Published August 21. 2014 12:53PM Updated August 22. 2014 1:31PM
Norwich — Norwich Arts Center is inviting guests to step into Miss Lottie’s Café at the Donald Oat Theater and step back in time to the grand days of jazz, with performances by legends Nina Simone, Billie Holiday and Ella Fitzgerald.
NAC and Eastern Connecticut Urban Professionals Thursday announced a joint venture to produce Miss Lottie’s Café — named for NAC co-founder and longtime Norwich arts advocate Lottie Scott — that will feature music and theatrical re-enactments of performances by historic jazz greats.
Miss Lottie’s Café will open at 8 p.m. Sept. 12 at the Donald Oat Theater, 62 Broadway, with New London singer Krystal A. Livingston portraying the jazz singer-songwriter and civil rights activist Simone with the Jim Hunter Trio accompanying her.
NAC board member Thom Keaney called it an “exciting series we are venturing into,” saying it should bring regional audiences to the downtown Norwich theater. He said the concept was first discussed earlier this summer with leaders of the urban professionals group and the NAC board of directors. He approached Scott — who lives literally a few steps from the theater’s rear entrance — about using her iconic name for the series.
“I really feel real honored,” Scott said at Thursday’s press conference at the theater announcing the new series, “as much as I have given my time and my efforts to promoting the arts in Norwich.”
Scott said her main hope for the new series is that young people will attend and become inspired either by the theatrical performance or the music. She said she has been listening to Simone’s music for the past week and can’t wait “to hear that music play here.”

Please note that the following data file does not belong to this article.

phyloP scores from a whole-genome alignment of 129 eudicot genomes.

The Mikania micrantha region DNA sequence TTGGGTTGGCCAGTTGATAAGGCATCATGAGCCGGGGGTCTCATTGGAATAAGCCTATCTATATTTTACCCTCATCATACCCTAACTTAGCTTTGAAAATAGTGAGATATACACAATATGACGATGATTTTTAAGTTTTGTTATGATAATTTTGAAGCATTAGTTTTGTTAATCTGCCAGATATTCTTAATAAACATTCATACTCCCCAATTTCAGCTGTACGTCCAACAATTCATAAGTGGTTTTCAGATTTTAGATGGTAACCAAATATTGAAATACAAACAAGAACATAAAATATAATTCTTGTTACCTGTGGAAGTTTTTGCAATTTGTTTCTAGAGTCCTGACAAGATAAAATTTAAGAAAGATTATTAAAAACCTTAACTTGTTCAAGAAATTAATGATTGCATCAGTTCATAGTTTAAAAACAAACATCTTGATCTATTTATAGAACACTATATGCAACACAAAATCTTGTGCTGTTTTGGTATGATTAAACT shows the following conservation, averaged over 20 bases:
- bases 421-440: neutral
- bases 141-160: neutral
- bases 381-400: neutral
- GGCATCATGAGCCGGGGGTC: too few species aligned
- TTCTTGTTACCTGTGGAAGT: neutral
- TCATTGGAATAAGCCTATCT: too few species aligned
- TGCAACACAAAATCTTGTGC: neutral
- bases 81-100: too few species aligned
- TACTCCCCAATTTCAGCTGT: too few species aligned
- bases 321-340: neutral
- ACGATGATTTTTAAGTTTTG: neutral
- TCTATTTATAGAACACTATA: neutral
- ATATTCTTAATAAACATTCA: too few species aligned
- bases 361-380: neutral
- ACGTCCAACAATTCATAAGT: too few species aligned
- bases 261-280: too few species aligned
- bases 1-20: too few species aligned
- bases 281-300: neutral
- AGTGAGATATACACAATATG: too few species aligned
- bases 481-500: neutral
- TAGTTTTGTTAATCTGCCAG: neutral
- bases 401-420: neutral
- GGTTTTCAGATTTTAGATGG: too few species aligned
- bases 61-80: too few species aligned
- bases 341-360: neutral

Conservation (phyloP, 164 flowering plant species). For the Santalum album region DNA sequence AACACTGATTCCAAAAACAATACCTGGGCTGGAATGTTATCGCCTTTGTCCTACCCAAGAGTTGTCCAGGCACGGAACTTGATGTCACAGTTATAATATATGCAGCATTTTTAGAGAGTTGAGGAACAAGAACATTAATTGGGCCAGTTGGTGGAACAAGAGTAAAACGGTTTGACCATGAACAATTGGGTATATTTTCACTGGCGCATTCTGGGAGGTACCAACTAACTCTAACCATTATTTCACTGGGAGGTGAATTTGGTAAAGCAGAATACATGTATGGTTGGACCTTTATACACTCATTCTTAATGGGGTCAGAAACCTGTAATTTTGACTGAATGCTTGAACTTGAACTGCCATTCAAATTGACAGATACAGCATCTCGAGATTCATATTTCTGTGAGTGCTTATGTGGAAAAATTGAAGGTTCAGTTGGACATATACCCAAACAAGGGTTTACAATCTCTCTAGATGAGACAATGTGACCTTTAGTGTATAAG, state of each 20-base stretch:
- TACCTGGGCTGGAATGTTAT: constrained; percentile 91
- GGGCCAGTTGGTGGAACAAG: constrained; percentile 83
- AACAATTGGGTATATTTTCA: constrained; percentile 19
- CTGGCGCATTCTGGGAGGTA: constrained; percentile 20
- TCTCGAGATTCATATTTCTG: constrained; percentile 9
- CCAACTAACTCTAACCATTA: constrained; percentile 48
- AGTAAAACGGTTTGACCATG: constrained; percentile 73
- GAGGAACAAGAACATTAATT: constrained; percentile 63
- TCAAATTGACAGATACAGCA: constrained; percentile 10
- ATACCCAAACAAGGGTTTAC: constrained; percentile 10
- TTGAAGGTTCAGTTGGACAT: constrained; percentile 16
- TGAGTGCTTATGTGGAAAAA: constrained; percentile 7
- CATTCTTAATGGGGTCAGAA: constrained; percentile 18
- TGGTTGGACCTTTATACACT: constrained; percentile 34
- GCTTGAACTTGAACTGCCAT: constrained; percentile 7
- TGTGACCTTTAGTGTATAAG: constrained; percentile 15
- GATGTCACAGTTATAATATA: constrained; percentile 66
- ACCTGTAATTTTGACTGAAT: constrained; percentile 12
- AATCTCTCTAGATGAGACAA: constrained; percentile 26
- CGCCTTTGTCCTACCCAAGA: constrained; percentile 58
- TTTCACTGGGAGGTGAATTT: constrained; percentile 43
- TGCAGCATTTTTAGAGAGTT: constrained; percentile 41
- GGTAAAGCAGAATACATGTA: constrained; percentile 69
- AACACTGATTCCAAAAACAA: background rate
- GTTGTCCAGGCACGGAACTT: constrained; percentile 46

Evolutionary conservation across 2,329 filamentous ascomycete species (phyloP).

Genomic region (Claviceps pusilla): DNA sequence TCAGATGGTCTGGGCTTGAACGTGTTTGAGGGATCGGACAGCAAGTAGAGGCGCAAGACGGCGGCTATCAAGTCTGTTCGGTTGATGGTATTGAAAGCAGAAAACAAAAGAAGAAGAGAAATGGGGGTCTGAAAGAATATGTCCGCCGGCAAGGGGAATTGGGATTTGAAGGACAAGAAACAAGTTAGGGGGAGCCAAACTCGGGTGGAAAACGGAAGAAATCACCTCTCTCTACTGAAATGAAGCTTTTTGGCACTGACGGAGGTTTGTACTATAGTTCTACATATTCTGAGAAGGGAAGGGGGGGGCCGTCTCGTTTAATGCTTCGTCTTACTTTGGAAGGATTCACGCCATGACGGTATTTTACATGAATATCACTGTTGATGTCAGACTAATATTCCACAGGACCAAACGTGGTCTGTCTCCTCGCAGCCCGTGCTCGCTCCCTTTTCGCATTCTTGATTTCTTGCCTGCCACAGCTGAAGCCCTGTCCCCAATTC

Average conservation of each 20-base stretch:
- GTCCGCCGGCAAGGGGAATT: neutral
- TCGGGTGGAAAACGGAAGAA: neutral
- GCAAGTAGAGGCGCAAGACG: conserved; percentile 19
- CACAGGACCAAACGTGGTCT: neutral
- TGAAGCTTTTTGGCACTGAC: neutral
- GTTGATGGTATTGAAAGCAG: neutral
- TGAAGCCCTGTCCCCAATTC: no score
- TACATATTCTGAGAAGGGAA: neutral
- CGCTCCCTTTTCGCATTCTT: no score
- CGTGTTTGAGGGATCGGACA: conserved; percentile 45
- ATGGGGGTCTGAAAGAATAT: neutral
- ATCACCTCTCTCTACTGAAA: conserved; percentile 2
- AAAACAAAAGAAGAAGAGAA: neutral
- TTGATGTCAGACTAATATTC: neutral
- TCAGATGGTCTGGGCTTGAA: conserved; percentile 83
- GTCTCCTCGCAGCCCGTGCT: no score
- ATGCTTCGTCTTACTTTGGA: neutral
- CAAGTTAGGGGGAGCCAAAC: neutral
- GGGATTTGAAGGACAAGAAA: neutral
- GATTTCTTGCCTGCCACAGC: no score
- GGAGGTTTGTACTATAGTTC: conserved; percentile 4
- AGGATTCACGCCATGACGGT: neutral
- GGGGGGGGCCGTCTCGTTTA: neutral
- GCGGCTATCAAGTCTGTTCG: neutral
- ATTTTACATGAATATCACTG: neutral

The program will be more than a concert — Livingston hopes to sing 17 of Simone’s most popular songs — but a theatrical play that will feature her interacting with band members and the audience as Simone.
On Nov. 7, Brown University graduate Becky Bass of Providence will portray Holiday, and on Jan. 9, New London singer Michelle Rollins will play Fitzgerald.
North Carolina playwright Shaunne Thomas is writing the Simone script, and possibly future scripts for the portrayals of Holiday and Fitzgerald. The series director is Theresa Broach, who has a long resume in local theater as past president and producer of the Pfizer Players and vice president of Writer’s Block Ink in New London.
Kia Baird, a jazz performer who has performed with the Eastern Connecticut Symphony Chorus, is the producer and will head the marketing effort to spread the word about the series. NAC also is seeking business sponsors to support the series.
Baird said Eastern Connecticut Urban Professionals was formed about four years ago. Members hold events at various locations to help support local businesses. She said 50 to 70 people have attended events. The group’s last gathering was at Philly’s, A Taste of Philadelphia cheesesteak restaurant in Norwich.
Norwich Mayor Deberey Hinchey attended Thursday morning’s announcement and welcomed the event as an important step in expressing the city’s diversity of culture and music offerings.
“When you open up art, you speak to different people,” Hinchey said. “You bring in people to experience the city.”